Detail needed on Labour’s child poverty strategy, says campaigners

Labour has pledged an “ambitious strategy to reduce child poverty” but has faced criticism for not vowing to scrap a Conservative policy long-blamed for keeping children in such a situation.

The party’s manifesto states that they will work with the voluntary sector, faith organisations, trade unions, businesses and devolved and local government “to bring about change”.

Leader Sir Keir Starmer said the party will lift millions of children out of poverty but did not give detail as to how or a timeline for when, as he launched the document on Thursday.

He had confirmed during a Sky News interview on the eve of the manifesto launch that scrapping the two-child benefit cap would not be included in its manifesto.

Last month, Sir Keir said he would scrap the cap “in an ideal world” but added that “we haven’t got the resources to do it at the moment”.

The Child Poverty Action Group (CPAG) has estimated removing the cap – introduced in 2017 and restricting Child Tax Credit and Universal Credit to the first two children in most households – would lift 300,000 children out of poverty and mean 800,000 children are in less deep poverty, at a cost of around £1.8 billion.

Asked by a reporter at the manifesto launch if he had a target for how many children he wanted to be lifted out of poverty, he said: “We will have a strategy for dealing with poverty, just as the last Labour government did.

“And we took millions of children out of poverty and we will do so again.”

He said a “strong plan” would be needed to deal with issues that “bear down” on poverty, such as housing, education, health and good jobs.

The party pledged to

–  create more good jobs, reform employment support, ban “exploitative” zero hours contracts and make work pay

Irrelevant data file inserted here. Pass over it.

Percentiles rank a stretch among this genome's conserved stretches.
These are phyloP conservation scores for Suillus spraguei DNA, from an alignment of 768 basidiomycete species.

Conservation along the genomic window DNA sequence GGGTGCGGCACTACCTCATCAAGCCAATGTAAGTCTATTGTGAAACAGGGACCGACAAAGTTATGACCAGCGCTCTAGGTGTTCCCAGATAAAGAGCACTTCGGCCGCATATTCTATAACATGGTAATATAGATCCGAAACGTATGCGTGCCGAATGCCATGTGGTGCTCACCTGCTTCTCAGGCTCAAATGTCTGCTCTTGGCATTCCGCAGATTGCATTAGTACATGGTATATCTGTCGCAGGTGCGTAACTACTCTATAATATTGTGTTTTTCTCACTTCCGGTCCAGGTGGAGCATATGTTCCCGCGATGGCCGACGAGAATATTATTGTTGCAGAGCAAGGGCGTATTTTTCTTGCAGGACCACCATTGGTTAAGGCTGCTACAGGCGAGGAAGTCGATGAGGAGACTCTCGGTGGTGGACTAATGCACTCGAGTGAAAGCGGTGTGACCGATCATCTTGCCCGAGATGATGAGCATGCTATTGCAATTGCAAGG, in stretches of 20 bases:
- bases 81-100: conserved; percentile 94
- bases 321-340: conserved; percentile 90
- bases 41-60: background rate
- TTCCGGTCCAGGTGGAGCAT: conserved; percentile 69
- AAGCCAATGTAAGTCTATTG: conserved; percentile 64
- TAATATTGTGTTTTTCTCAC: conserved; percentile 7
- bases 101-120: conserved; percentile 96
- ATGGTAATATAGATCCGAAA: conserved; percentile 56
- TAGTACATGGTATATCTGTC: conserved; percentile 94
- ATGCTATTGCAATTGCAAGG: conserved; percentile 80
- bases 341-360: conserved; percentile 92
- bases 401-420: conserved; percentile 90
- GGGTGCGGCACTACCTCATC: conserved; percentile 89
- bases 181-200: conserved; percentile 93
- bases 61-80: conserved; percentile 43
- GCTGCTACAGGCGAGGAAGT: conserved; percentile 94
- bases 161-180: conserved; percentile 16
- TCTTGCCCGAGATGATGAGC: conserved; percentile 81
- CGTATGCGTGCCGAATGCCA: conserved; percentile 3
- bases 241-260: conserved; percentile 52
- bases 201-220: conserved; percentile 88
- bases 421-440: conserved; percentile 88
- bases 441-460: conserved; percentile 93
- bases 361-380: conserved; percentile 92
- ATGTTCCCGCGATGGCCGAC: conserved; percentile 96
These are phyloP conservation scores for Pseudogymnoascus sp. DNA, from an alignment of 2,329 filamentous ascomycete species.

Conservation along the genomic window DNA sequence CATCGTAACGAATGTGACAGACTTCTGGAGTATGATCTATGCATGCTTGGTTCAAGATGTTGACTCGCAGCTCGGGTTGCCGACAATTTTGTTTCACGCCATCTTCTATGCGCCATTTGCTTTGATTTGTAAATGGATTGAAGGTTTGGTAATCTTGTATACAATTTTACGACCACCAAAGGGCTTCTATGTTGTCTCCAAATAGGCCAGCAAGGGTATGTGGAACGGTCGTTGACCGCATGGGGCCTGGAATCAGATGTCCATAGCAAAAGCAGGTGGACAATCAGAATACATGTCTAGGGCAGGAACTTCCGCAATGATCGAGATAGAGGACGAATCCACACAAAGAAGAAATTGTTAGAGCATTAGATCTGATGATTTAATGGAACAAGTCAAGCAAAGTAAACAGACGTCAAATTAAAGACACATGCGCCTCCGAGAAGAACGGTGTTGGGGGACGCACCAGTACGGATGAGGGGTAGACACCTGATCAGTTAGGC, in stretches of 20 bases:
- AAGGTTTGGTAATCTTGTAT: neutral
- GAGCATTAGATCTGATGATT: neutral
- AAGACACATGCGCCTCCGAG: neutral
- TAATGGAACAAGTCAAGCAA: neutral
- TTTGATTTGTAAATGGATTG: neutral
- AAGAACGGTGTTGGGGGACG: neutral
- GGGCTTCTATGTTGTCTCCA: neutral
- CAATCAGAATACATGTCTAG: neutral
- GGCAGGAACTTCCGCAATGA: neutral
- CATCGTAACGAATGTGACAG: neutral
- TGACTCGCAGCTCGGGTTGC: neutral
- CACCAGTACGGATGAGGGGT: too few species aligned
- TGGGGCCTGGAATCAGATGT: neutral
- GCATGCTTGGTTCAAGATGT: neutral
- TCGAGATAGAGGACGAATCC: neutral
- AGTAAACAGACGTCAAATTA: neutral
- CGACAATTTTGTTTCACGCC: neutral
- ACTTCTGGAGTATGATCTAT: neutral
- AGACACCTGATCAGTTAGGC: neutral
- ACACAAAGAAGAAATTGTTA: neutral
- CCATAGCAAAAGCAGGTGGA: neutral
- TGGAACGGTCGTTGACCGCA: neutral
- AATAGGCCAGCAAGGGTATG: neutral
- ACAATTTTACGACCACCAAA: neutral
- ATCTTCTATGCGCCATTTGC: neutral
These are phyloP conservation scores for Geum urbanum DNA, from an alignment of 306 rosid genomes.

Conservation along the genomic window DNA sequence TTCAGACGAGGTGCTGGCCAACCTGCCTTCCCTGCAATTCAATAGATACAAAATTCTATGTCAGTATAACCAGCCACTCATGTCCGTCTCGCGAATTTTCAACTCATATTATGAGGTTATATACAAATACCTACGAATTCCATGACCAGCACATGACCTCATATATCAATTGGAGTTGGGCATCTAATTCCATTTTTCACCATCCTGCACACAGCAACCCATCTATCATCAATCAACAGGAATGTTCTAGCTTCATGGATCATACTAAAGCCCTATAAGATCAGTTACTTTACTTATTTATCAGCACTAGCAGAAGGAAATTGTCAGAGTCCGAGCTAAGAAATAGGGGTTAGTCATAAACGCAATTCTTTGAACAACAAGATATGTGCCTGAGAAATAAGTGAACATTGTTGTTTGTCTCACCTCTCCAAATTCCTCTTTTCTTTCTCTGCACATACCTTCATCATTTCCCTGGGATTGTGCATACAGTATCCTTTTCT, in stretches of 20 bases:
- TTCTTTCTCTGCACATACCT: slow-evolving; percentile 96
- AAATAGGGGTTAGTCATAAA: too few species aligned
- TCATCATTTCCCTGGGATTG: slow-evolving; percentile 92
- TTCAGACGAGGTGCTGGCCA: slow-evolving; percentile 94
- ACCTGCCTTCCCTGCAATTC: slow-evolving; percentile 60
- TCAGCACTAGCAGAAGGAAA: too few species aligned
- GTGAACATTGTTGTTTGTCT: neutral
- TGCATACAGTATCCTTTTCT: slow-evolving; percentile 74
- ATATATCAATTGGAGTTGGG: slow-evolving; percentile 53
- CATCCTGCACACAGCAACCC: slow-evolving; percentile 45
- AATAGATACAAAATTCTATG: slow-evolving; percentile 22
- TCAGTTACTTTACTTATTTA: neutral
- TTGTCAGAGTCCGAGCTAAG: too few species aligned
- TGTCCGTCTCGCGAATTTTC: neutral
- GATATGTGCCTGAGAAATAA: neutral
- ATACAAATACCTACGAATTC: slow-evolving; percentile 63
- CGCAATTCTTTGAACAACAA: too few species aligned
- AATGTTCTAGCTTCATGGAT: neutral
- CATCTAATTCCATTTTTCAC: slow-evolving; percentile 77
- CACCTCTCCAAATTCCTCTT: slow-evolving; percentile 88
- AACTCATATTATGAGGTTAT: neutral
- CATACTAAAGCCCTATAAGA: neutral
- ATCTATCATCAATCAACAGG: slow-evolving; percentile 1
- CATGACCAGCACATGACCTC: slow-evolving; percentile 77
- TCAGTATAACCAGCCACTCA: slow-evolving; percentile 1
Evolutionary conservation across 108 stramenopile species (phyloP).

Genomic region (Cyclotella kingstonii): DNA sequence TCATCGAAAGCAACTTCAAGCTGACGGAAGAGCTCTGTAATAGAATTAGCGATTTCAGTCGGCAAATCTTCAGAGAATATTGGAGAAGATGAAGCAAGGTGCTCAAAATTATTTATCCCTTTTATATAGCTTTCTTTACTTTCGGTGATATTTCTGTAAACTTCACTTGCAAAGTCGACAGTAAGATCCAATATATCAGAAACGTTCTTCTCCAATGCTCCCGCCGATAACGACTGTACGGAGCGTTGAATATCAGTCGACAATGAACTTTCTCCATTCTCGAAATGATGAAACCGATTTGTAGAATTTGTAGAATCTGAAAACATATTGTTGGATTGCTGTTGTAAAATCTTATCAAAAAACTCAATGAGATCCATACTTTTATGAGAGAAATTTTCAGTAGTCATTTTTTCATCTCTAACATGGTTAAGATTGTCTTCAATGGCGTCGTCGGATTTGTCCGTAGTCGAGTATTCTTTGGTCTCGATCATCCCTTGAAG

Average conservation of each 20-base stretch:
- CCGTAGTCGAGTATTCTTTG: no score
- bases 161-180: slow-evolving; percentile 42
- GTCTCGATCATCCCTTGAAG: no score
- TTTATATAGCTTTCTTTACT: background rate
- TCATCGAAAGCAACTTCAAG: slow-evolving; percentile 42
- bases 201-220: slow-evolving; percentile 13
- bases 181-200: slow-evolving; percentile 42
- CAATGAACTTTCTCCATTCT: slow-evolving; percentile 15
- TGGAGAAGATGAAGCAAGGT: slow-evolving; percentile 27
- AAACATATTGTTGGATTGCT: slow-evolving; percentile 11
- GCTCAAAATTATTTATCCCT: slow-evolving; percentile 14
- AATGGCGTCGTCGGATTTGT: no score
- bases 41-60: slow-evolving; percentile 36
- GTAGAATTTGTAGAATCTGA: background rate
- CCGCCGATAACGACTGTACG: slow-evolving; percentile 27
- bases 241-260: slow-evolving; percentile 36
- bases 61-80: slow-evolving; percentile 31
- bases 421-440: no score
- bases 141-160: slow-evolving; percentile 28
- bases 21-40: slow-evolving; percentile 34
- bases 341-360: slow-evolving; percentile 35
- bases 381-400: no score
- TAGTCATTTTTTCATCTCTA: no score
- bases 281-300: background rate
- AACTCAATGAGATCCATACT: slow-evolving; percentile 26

– review Universal Credit “so that it makes work pay and tackles poverty”

– end mass dependence on emergency food parcels, which it said “is a moral scar on our society”

– introduce free breakfast clubs in every primary school

– cut fuel poverty

– retain the triple lock for the state pension and adopt reforms to workplace pensions “to deliver better outcomes for UK savers and pensioners”

– overhaul regulation of the private rented sector including a vow to “immediately abolish” Section 21 so-called no-fault evictions, empower renters to challenge unreasonable rent increases, and “take steps to decisively raise standards”, including extending Awaab’s Law to the private sector

– deliver the biggest increase in social and affordable housebuilding in a generation, prioritising the building of new social rented homes and increasing protections on
newly-built social housing

– develop a new cross-government strategy, working with mayors and local councils “to put Britain back on track to ending homelessness”

CPAG chief executive Alison Garnham said while a child poverty strategy is “imperative and extremely welcome”, it must begin with abolishing the two-child limit “which more than any other policy has driven child poverty to record levels”.

She added: “Today’s manifesto is a good first step, but no route to happy healthy children and a strong economy starts with record child poverty.

“We will need to see detailed policies and targets that demonstrate how a reduction in child poverty will be achieved.”

Paul Carberry, chief executive of Action for Children, said the party’s proposed strategy to reduce child poverty “won’t get off the ground until they ditch the cruel two-child limit and benefit cap policies” while the Children’s Charities Coalition branded the failure to commit to doing so “deeply disappointing”.

The coalition, which includes Barnardo’s and the NSPCC, added that there was “little concrete commitment in the manifesto to help struggling families as early as possible and no plan to transform support for children in crisis”.

Crisis said it was “hugely welcoming to see the Labour Party recognising the desperate need for a cross-government strategy to end homelessness”, while Shelter described the party’s commitment on social housing as “bold and desperately needed”.

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